I've recently been offered a job at a large technology corporation based in the UK. I've yet to sign the contract but I found something in it which concerns me.

Intellectual property, ideas and inventions
Any Ideas or Inventions you have or make or any Materials that you create or develop in the course of your employment with us and/or using our equipment or materials will (subject to the provisions of the Patents Act 1977 and Copyright Designs and Patents Act 1988) automatically, on creation of the same, be the absolute property of the Company. By signing this contract you’re agreeing to take all actions required by the Company to protect the Invention or Idea or Materials and to pass ownership to the Company. You also agree to waive all of your moral rights under the Copyright Designs and Patents Act 1988.

Ideas include (without limit) patents, domain names, trademarks (whether registerable or not), designs, utility models, copyright or any applications made for these and the right to apply for them in any part of the world. Inventions include (without limitation) any discoveries, creations, inventions or improvements and/or additions to an invention (whether patentable or not and whether or not recorded in any medium), confidential information, know how, business names, moral rights and any similar rights in any country. Materials include (without limit) any documents, designs or computer programs on any media.

Does this mean, once I sign the contract, while working under this company all my ideas are owned by the company? I would have thought any ideas or works I create while using their equipment would be theirs but things created on my own time using my own equipment would be mine.

Does this mean my ideas are all owned by the company I will be working for?

If that's the case I'm very concerned. And if it is the case is this considered the norm for contracts with large technology companies?

1 Answer 1


The UK Government released an article last year that explains some of the issues relating to ownership of copyright

This article is informative. The headline point:

  • Ownership of literary, dramatic, musical, artistic and film works created by an employee during the course of their employment, automatically vests in their employer by virtue of section 11(2) of the Copyright, Designs and Patents Act 1988.

The meaning of during the course of their employment has been interpreted by the courts to mean during the course of normal or specifically assigned duties, and that these duties include the creation of intellectual property for the employer. Patents are similarly affected - if the role does not specify or would not imply the creation of patents and other IP, it may not vest in the company automatically.

This is a standard clause and is designed to protect the interests of the company, in the event that you create intellectual property as part of your role.

Bear in mind here that there's no real need for this property to be created during work hours. That is, if part of your role is to design new software, ownership of that software vests in the company, whether you spent substantial amounts of work hours making it or not. Conversely, if your role does not include, or would be expected to include, the creation of intellectual property, then if you do so - even if it is during work hours - ownership may not necessarily vest in the company.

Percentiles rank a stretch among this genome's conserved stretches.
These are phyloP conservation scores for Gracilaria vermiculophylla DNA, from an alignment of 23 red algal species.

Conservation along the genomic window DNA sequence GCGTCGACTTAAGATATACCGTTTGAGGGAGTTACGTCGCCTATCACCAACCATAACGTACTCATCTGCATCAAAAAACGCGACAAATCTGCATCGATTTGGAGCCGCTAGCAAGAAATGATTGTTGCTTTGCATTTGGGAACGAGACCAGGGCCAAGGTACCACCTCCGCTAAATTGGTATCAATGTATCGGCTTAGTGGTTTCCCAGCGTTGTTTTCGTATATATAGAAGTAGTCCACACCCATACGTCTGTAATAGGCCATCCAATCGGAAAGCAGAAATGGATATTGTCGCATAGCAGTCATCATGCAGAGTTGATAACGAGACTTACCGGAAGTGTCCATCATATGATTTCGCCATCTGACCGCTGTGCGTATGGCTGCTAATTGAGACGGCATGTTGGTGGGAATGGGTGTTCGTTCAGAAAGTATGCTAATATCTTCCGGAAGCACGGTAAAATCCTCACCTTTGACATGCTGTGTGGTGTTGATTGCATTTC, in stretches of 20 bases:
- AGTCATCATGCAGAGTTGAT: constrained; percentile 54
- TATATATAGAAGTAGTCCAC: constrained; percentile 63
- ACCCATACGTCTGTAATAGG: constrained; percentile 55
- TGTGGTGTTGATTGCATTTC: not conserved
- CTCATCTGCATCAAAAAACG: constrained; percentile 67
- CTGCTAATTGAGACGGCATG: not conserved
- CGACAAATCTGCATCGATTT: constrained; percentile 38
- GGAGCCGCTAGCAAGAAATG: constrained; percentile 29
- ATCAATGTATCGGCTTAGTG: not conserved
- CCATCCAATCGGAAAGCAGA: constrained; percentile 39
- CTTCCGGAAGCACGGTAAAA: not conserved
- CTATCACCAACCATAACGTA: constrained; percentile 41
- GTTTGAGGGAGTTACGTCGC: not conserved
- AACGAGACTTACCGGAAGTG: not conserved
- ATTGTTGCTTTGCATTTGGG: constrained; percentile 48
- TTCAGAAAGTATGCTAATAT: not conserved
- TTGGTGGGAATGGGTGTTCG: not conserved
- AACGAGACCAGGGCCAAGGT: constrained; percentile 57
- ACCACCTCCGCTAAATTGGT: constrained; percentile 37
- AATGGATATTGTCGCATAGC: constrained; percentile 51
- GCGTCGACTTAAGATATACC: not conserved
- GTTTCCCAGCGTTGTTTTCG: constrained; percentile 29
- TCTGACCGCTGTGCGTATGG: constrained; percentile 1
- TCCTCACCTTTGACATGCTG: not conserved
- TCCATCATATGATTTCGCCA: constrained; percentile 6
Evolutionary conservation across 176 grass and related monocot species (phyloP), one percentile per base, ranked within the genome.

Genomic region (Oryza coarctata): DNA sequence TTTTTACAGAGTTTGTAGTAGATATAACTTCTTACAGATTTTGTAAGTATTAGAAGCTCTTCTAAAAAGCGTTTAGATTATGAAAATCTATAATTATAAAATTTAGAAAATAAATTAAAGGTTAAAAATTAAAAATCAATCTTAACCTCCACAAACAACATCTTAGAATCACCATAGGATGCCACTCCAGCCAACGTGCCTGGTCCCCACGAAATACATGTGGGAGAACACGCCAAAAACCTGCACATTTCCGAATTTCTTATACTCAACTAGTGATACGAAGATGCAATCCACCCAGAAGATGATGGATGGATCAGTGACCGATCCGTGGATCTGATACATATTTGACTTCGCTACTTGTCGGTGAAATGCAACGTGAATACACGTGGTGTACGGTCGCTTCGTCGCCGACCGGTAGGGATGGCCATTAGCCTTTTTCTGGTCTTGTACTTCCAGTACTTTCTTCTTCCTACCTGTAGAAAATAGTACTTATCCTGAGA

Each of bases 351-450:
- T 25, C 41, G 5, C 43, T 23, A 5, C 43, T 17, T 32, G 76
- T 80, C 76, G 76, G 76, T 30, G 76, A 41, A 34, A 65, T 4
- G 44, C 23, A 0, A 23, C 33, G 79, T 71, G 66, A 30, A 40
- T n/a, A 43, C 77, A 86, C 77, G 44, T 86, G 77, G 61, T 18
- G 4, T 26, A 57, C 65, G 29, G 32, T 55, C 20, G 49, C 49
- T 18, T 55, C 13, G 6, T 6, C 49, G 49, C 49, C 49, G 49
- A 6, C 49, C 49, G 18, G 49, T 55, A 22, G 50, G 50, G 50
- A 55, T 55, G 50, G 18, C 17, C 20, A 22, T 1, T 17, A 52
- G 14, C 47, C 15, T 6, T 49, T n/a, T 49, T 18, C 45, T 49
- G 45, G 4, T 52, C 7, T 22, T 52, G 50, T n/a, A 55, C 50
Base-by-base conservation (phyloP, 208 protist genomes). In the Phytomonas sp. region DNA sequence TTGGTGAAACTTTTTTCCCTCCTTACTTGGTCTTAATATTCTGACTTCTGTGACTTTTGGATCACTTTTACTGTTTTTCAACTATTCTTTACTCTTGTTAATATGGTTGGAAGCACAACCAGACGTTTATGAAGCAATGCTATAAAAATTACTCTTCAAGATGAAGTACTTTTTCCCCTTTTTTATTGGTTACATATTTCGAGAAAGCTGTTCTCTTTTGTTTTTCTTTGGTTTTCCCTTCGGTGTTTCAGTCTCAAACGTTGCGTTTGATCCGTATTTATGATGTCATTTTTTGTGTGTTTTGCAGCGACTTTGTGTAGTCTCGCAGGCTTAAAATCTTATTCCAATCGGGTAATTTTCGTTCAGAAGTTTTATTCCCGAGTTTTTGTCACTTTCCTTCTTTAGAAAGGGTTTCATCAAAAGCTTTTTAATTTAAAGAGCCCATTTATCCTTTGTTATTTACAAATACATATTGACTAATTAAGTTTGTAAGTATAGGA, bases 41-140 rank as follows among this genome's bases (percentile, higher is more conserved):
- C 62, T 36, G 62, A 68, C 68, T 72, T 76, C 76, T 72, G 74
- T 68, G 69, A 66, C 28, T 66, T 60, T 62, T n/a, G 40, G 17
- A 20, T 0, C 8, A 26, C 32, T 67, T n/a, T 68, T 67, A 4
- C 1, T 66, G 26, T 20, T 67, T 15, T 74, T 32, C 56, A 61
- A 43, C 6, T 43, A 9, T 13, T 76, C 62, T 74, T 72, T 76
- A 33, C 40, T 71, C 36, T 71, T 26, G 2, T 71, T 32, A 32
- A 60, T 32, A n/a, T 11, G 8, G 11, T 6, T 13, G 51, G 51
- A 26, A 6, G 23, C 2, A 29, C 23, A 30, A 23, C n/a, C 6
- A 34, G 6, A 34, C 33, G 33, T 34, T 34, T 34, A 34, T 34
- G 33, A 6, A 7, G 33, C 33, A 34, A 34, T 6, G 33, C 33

• IP you create in the course of your employment will vest in the company
    in the course of your employment will probably mean:
    • if you are employed to create IP generally, all any IP resulting from your work, or;
    • if you are employed to create a specific work, that work and possibly related works.
  • This is a fairly standard clause, for most companies - I have had several jobs (though none of them technology-related) and they all include some clause to this effect
  • Thanks for your answer. This makes me feel a bit better although I'll still play on the side of caution and ask my employer if the future if I think I might create something related to this section of the contract.
    – James
    Jul 16, 2015 at 21:20
  • 2
    @James If your role includes creating software, it still only includes creating software that you have been directed to create by your employer. You would be free to create another product on your own time (subject to noncompete clauses, of course). At least, that is what my employer told me when I signed my contract in the USA. So if my job is to make banking software, and I create a photo editing tool on my own time, the company does not own the photo editing tool.
    – phoog
    Jul 16, 2015 at 22:07
  • @phoog I ended up talking with the company I'll soon be working for and they said something very similar to what you said. Thanks for all the advice.
    – James
    Jul 17, 2015 at 12:56
  • @James it is good to know that the climate is similar in the UK. You are welcome, and good luck in your new endeavo(u)r.
    – phoog
    Jul 17, 2015 at 14:34

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